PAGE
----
The #1 Reason People Give Google Map’s Street View Comes to Greenville, SC
Jun 08

Recently, we attended a party where the theme was “The Last Supper” and each couple brought something they’d want to eat if it were, well, their last supper.

It didn’t work so well-at least in what people brought. But what was more interesting was the question I asked: “If this was your last supper, where would you eat and what would you have?” Some responses:

-Carrabbas - Chicken Marsala
-McDonald’s - with the Quarter Pounder done right
-Carrabbas - they’re Caesar salad—ooh.
-Baskin Robbins - Bubble Gum Ice Cream
-Olive Garden - Bottomless Soup and Salad

Really? Does this strike you as, well, boring? Or should I say safe? I mean, come on, your last supper and you want to eat at a chain restaurant? Now, I’ve never eaten at Carrabbas, so maybe it’s great and food worth dying for. I doubt it. (The McDonald’s comment I sort of get!).

The point is, we don’t venture out. And when I say, we, I mean me, because I think it’s all relative. I might have chosen a more “original” restaurant then the ones above, but I may still pick something here in Greenville. Someone really cultured would probably pick a restaurant in France, Italy or somewhere else known for really good food.

These responses show the power of a brand (consistent, reliable experience; i.e. if it’s going to be my last supper I want to make sure I like it!) but they also reveal a glaring weakness of a brand: We don’t want to think anymore. We don’t want to risk. We just want to know that we’re going to like what we’re going to buy, no surprises. It makes for a very mediocre life, doesn’t it?

Instead of going to the beach this year, go to the mountains. Instead of going to your favorite restaurant, hope online and fine a well-reviewed hole in the wall. Instead of going to watch that blockbuster movie this year, rent a foreign film (or go up to Asheville to their foreign film theater). Instead of going to the Peace Center for a play, go to one of the smaller theaters (there are about 5 of them in Greenville alone-or if you haven’t been to a play in five years, then go to the Peace Center!). Instead of playing the same golf course for the 12th time in a row, go try one of the other 50 you’ve never played. Instead of watching your favorite TV show, talk to your wife. Instead of listening to your music at home, go out and listen to live music.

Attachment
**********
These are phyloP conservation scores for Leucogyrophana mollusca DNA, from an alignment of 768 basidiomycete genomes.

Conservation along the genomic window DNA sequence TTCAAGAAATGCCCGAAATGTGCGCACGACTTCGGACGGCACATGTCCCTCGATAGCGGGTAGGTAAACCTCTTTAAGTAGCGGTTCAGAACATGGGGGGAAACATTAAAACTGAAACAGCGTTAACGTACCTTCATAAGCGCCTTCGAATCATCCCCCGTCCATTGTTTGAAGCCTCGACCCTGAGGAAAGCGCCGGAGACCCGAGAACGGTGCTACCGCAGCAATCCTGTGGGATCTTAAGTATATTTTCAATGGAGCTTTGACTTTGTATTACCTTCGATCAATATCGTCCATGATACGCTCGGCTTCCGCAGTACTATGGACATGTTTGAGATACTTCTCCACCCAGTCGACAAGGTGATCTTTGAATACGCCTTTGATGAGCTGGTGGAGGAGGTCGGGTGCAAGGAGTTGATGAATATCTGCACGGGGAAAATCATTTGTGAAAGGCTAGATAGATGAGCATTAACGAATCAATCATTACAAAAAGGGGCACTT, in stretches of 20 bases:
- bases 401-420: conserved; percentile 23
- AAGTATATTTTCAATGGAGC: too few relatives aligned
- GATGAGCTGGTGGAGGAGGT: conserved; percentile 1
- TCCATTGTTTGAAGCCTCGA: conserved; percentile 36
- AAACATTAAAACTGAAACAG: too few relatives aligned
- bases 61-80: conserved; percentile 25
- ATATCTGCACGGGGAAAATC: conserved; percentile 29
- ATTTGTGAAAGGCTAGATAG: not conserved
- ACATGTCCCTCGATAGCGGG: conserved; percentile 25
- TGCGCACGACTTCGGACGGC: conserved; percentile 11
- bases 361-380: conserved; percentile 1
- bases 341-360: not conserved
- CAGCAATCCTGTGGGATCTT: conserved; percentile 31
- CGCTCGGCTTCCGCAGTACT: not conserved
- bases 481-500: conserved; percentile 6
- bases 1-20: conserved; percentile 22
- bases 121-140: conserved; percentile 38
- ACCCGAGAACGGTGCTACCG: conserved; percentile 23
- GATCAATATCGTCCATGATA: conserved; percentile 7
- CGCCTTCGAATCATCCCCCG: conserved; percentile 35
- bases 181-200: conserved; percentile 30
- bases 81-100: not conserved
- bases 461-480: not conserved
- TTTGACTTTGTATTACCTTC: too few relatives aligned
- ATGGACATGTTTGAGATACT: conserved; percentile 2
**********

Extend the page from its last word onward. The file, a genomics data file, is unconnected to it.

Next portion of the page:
I think I got off track. But the point is this: Brands can be like habits. We don’t think and we just do them. To live a little, get out of brand-land. Maybe anti-branding is the new brand?

One Response to “Risk, Passion, Reward: The Anti-Brand”

  1. Patrick Says:

    Well Carrabba’s is pretty darn good for a chain restaurant. The founders also had a cooking show on PBS but it might not be my first choice.

    If it was my last meal I might as well try something like Fugu fish because hey, if it was my last meal anyway…

    Other than that I may chose a mixture of thing that have deep meaning to me. It may not be exotic but nothing brings one more peace that the taste of an old family receipe.

    Oh and a dozen HOT Krispy Kreme glazed for dessert! Not only do I love them but I have a some special family memories associated with them.

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